Because the hard drive theft was government property, we were able to get the head of Security to come down and investigate. He took down some information about the affected computer, probably to write up a report, and that was it. He didn't seem to care to do any further investigation. He did give us the ok to hook up some webcams in the lab in case the thief came back, but unfortunately there were no more incidents.

The night of the last theft, we had been running some data processing overnight on that computer, saving to an external RAID set. Once we got the machine back online, we checked the output directory on the RAID set and pinpointed the exact time the computer must have gone down based on when data stopped: 9:30 at night. We told the security guy, but he didn't seem to care. We estimated that he could probably narrow the possible suspects down to a dozen or less, based on how many people would have been at the plant at that time of night, and how many of those would have been logged into secure areas elsewhere. Didn't care.

I've been limping along with my older iPod, which has a bad hard drive. Some days it's ok, others it doesn't even want to boot up. And lately I've been driving a rental car with only a CD player (my car's in the shop for awhile due to an accident), so no iPod there. What a pain it is to be changing CDs all the time!

If Apple ever fixes my big pet peeve with the iPod, I'll probably buy a new one.

What are your feelings about BYOND's current developments?

First of all, I'm thrilled at the success of BYOND Members. It's not enough to pay any staff member's living expenses, but it should cover some basic operational costs this year, which is certainly an improvement over the past. More importantly, it shows how much the community has come together to support this project. That's very encouraging!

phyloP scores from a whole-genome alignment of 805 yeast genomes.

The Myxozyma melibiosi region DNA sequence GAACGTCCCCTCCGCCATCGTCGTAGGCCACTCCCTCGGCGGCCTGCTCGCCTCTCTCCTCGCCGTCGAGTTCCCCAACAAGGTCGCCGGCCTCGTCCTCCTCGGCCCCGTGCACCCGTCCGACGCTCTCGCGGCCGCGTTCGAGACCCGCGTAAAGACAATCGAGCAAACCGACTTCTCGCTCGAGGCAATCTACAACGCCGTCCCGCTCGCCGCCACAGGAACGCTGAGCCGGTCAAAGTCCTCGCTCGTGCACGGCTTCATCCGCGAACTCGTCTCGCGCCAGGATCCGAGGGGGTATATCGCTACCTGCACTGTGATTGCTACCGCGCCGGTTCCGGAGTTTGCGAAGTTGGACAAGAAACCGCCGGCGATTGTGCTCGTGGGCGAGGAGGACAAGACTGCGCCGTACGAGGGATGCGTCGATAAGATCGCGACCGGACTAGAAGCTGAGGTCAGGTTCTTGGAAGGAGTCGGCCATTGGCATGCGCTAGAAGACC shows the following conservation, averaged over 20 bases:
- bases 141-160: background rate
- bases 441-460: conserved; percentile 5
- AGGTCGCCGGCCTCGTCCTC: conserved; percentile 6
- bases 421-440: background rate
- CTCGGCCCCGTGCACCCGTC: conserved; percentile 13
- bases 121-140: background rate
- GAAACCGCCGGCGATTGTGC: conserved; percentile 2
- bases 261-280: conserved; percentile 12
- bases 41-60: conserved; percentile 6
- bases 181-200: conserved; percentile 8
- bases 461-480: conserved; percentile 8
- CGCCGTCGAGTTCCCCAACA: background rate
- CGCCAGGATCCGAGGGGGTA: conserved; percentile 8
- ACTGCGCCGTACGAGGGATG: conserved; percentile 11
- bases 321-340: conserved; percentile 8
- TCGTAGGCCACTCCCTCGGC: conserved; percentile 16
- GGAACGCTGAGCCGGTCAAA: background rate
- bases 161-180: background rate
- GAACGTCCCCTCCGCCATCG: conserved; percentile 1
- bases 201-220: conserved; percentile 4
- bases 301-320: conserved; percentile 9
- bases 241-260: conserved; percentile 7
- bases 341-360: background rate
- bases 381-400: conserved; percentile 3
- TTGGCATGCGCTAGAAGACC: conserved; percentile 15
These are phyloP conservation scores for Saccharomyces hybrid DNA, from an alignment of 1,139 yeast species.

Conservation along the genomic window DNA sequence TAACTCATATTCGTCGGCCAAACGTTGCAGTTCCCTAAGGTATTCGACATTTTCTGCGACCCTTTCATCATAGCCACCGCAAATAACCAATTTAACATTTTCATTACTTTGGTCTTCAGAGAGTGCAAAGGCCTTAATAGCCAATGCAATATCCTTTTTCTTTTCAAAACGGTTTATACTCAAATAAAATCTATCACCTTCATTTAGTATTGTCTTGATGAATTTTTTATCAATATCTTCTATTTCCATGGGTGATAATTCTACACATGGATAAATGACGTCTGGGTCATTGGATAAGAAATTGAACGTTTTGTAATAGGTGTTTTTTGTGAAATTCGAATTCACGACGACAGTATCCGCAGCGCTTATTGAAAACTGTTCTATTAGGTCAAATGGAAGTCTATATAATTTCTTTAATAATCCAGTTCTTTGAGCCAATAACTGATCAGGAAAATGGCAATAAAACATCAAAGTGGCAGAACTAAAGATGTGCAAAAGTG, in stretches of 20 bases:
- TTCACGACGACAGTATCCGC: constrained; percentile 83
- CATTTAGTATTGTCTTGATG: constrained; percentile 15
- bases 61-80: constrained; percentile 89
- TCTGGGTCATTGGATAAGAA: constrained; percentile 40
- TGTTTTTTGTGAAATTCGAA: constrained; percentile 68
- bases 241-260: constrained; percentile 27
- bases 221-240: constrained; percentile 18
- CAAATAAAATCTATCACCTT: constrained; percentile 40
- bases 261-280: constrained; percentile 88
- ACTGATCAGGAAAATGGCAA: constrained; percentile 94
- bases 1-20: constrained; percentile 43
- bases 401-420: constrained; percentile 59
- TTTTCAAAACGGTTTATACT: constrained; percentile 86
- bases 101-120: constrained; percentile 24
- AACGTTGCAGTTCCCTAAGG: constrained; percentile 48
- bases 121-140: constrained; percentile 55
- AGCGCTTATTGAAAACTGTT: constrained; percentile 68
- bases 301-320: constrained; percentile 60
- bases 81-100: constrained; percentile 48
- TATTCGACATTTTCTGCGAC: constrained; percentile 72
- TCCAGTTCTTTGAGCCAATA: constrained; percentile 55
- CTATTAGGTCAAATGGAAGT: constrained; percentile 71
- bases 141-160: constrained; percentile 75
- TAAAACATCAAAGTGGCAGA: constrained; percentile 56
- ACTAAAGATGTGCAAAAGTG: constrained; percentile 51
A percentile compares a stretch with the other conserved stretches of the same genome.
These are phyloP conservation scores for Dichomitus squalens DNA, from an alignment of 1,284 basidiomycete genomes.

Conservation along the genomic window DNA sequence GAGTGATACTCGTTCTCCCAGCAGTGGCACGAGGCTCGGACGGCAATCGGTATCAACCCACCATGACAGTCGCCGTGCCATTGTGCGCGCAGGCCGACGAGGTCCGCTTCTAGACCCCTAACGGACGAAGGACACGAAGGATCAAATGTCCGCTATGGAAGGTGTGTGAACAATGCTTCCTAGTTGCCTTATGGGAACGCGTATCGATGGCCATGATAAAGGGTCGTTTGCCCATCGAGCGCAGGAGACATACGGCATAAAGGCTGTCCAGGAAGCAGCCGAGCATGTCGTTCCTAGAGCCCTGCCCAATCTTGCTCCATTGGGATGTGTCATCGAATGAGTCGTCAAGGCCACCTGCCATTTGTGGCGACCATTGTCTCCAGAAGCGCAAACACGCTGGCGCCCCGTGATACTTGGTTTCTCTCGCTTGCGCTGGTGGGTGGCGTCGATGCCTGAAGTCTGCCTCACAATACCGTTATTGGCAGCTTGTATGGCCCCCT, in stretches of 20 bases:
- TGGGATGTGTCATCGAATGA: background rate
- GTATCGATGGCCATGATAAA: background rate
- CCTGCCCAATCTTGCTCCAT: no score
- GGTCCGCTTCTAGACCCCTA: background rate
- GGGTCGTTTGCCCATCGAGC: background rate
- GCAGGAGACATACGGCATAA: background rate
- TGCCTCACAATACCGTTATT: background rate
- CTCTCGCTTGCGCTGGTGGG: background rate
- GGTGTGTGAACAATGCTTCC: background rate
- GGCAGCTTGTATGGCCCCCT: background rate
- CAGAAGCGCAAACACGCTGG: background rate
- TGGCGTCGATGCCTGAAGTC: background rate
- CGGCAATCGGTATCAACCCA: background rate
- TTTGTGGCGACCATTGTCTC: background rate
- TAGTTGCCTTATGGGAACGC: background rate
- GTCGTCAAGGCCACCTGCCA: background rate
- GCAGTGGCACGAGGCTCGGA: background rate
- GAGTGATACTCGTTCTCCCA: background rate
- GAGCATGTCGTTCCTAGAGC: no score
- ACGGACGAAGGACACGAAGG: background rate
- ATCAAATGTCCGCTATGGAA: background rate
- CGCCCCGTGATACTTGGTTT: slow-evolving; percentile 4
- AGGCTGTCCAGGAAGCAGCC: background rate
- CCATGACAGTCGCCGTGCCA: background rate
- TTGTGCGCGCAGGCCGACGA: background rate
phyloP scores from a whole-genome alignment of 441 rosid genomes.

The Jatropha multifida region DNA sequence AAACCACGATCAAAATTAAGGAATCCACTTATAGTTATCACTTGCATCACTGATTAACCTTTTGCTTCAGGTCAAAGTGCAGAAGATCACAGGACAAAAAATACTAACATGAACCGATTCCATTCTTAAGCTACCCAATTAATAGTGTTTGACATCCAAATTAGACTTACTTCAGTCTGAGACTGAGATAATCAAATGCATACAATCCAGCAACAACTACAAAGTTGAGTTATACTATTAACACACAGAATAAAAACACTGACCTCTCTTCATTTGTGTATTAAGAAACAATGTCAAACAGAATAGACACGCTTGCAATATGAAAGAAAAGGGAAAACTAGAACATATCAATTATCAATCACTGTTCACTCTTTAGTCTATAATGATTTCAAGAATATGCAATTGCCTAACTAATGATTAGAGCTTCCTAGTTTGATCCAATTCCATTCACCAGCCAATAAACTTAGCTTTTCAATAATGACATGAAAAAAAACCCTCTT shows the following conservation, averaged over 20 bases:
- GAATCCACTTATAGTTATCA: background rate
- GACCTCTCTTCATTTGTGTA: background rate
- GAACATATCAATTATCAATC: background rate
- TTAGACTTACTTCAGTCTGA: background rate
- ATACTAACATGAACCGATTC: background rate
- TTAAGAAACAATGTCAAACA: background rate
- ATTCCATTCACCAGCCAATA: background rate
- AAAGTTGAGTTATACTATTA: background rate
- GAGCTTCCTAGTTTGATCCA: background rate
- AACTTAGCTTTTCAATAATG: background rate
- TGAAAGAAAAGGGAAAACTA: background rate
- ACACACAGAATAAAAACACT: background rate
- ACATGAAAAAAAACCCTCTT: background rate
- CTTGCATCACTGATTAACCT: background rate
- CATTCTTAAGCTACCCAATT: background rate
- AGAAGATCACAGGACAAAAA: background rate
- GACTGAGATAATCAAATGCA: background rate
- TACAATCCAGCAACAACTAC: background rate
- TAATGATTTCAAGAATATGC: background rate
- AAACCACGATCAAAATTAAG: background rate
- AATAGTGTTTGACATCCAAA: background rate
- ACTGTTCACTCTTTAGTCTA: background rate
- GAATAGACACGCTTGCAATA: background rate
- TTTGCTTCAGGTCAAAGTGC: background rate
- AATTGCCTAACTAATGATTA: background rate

I think 2006 is going to be a big year for BYOND. BYOND 4.0 has been in the works for quite a long time now, but things are finally coming together for that. As Tom has already explained, the interface changes will give developers the ability to make more professional looking games. Along with this, we're working on some new changes that will make the website much easier to navigate. With that, we hope to expand the BYOND audience and give not only ourselves, but all the game developers an opportunity for greater exposure and success.

Where is Mike going to be in the future of BYOND?

Hopefully sitting on a huge pile of cash. :)

Seriously, I'd love to see BYOND become a profitable business to the point that we can hire at least a few people full time. If I could quit my job and work on BYOND full time without taking a major pay cut, I'd be absolutely ecstatic (finally my wife wouldn't bug me about spending too much free time on BYOND!). I think it's pretty clear that nobody on this project is doing it to get stinking rich (it would have been abandoned years ago if that were true), but it's difficult to move things forward quickly when we all have other obligations sucking up our time. Covering basic operating expenses was the first step towards this. As we grow the audience and offer a better experience in BYOND 4.0, we can take the next step (which, like many things in BYOND, has been in planning stages for a while now).

If we can push forward to that point, I'd certainly like to be one of BYOND's full time employees. I imagine that I'd be doing much the same kind of work I do now, only being able to spend a majority of my time on it. Extra time for BYOND may also give me some time to get back into game development, but in a more official capacity (wouldn't it be cool if we could offer services to port existing games at the request of copyright owners?). My crystal ball doesn't tell me how soon any of this might happen, but either way I expect to be involved with BYOND for quite some time to come. Maybe even working on a proper Mac port if it can move up the priority list. :)